Pitchfork Music Festival 2013: Sunday


The third and final day of the 2013 Pitchfork Music Festival was the perfect closing ceremony to one of Chicago’s guaranteed best weekends. The festival was more packed than I’ve ever seen it, but although there were large crowds, there was nothing but love in the air. There was nonstop dancing, plenty of singing along and a wave of positivity hitting everybody’s ears and minds. There was a little bit of rain at midday that cooled things down for everybody, and was just enough to make the rest of the day incredibly enjoyable and comfortable. (Note: Features editor Dominick Suzanne-Mayer contributed to this coverage as well. His posts are marked with a DM.)

Best Sermon: Killer Mike

Killer Mike played an early afternoon set at the Green Stage, and he ensured that everyone knew that this was his chance to really speak to the people, be real to the people, and let Chicago know that he loves our city. He shook his stuff all throughout his set, and slayed hits like “Big Beast” and “Kryptonite.” But the most exciting part of Killer Mike’s set was when he played R.A.P. Music’s most critically lauded song: “Reagan.” A song/critique about the late U.S. president, it led Mike’s DJ (TrackStar) to put on the perfect Ronald Reagan mask. It was like Reagan himself was there ironically getting buck to a song about his presidential failings.

(DM: The glory continued on to El-P’s set, which was less his set and more a showcase for he and Killer Mike’s Run The Jewels project. This was Mike’s Pitchfork; we just stood and watched in awe.)

Biggest Dance Party: M.I.A.

M.I.A. knew she had to make a huge impression. She even let everyone know early that she was filming the music video for a new song. But most importantly, M.I.A. knew that after a Lil B set at the same stage, she was going to have to make everyone help her blow the entire park up with noise. Though she only had a few people onstage with her (two super fun juke dancers/drummers and a backup singer), the vibes from her and her crew were enough to make the packed park of people bump, grind and shake it like they just didn’t care.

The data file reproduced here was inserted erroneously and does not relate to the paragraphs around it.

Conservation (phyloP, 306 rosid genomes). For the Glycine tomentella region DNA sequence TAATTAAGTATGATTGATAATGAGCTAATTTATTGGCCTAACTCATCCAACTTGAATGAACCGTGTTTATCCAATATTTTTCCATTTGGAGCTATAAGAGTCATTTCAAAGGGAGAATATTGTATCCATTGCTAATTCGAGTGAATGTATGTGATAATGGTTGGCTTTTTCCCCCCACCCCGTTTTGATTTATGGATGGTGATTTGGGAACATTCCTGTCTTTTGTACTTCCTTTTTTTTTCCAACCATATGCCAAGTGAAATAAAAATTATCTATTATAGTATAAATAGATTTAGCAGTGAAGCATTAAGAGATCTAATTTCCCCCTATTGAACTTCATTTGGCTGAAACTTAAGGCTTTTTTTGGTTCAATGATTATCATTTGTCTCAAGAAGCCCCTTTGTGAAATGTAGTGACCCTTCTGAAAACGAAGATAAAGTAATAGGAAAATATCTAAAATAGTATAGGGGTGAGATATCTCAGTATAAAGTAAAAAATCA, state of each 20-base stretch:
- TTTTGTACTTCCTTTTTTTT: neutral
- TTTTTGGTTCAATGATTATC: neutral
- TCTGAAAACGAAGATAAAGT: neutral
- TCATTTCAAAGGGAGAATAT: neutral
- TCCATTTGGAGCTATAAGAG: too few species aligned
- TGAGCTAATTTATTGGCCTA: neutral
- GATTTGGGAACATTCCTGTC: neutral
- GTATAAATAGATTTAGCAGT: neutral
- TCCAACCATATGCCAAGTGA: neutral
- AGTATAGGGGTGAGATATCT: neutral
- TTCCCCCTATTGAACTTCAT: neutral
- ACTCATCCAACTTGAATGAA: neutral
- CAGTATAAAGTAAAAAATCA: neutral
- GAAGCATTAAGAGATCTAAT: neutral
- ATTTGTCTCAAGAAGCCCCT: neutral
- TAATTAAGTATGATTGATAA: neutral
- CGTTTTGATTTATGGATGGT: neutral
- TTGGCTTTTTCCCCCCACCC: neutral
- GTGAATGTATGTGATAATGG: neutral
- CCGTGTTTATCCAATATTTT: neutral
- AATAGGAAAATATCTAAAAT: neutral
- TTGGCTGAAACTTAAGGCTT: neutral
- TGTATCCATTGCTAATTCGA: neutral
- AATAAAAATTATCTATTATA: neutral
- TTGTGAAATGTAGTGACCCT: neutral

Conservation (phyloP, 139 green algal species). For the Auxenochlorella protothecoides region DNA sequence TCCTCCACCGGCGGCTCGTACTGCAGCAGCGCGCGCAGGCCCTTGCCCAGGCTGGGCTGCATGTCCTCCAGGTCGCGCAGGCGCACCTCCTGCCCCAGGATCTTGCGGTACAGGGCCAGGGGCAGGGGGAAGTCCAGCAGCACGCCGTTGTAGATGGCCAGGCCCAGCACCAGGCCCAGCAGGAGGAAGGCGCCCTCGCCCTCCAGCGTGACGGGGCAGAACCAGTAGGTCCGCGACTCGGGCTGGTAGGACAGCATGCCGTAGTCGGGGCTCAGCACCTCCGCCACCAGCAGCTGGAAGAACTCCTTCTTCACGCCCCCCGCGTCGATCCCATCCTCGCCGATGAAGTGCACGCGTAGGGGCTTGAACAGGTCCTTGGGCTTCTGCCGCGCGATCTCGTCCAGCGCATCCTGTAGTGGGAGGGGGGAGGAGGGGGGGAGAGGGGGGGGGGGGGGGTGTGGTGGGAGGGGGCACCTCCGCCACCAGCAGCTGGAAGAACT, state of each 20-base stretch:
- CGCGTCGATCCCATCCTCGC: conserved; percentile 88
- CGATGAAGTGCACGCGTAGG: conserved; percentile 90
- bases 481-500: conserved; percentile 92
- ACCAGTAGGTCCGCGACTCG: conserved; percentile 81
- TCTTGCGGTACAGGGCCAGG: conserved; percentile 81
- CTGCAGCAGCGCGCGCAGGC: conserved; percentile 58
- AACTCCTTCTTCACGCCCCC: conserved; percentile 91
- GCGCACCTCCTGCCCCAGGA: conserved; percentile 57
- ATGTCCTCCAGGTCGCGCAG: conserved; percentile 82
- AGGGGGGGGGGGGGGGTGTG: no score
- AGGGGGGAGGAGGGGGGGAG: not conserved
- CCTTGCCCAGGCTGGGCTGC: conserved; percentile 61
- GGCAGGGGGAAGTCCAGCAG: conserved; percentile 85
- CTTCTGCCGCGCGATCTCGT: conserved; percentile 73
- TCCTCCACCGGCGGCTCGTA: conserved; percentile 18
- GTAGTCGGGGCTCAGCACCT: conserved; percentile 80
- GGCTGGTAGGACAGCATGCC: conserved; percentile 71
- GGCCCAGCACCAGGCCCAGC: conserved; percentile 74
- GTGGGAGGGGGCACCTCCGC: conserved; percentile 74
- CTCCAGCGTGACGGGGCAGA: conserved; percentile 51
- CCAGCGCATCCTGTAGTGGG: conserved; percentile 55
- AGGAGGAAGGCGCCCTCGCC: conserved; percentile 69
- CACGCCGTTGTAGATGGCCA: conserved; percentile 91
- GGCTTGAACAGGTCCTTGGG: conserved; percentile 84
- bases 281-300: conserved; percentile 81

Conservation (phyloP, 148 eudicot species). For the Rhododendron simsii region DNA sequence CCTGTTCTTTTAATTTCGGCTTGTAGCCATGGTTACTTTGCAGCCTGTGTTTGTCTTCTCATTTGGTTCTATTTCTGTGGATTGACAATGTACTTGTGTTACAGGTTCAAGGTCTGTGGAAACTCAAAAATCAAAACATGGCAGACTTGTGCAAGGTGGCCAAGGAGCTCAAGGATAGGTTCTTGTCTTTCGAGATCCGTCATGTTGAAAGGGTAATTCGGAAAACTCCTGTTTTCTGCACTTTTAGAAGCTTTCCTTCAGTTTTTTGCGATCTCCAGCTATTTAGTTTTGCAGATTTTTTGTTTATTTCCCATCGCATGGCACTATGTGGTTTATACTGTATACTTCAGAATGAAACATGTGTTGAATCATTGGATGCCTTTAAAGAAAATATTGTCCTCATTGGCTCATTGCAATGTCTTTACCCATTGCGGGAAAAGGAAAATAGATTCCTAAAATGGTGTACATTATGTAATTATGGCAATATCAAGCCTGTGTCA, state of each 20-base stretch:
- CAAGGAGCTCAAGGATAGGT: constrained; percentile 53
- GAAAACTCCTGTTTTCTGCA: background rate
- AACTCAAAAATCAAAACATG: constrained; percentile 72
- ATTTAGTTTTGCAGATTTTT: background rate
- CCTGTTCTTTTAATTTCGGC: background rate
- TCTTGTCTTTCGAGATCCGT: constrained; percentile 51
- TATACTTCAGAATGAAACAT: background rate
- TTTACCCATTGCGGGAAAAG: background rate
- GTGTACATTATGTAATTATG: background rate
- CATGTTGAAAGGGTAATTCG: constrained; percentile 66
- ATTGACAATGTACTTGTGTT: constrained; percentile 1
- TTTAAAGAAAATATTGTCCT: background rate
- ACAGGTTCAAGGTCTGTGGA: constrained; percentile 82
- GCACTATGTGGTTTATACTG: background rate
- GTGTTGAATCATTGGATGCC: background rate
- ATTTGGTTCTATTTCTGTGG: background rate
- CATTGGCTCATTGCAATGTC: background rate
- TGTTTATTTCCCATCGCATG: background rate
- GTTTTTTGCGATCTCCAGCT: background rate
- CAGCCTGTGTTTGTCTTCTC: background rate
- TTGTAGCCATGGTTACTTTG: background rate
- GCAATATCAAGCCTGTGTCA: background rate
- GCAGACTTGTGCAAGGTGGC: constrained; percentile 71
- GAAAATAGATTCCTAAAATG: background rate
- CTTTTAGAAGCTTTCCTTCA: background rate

(DM: This is also the most packed Pitchfork has ever been for one set, I’d guarantee it. Were it not for the sound technicians turning M.I.A.’s backing tracks up to system-blowing, drowned-out levels, this would’ve been the set of the weekend as well just for the energy on hand.)

Best Frontman: Foxygen

Sam France is an energetic little madman, and everybody was having such a blast watching him help create a legendary performance for he and the rest of Foxygen. Between silly banter/fake fighting between Sam and co-founder Jonathan Rado, and even at one point scaling the ladder-like side of the stage, France showed Pitchfork that he really wanted to bring “it” for them. They played a wonderful selection of songs from both Take The Kids off Broadway and their new album, the grandiose We Are the 21st Century Ambassadors of Peace & Magic, and France, Rado and the rest of the band wailed on their guitars, slammed on their drums and keys, and Mr. France even abused his forehead several times with the microphone.

Most Chi-Town: Tree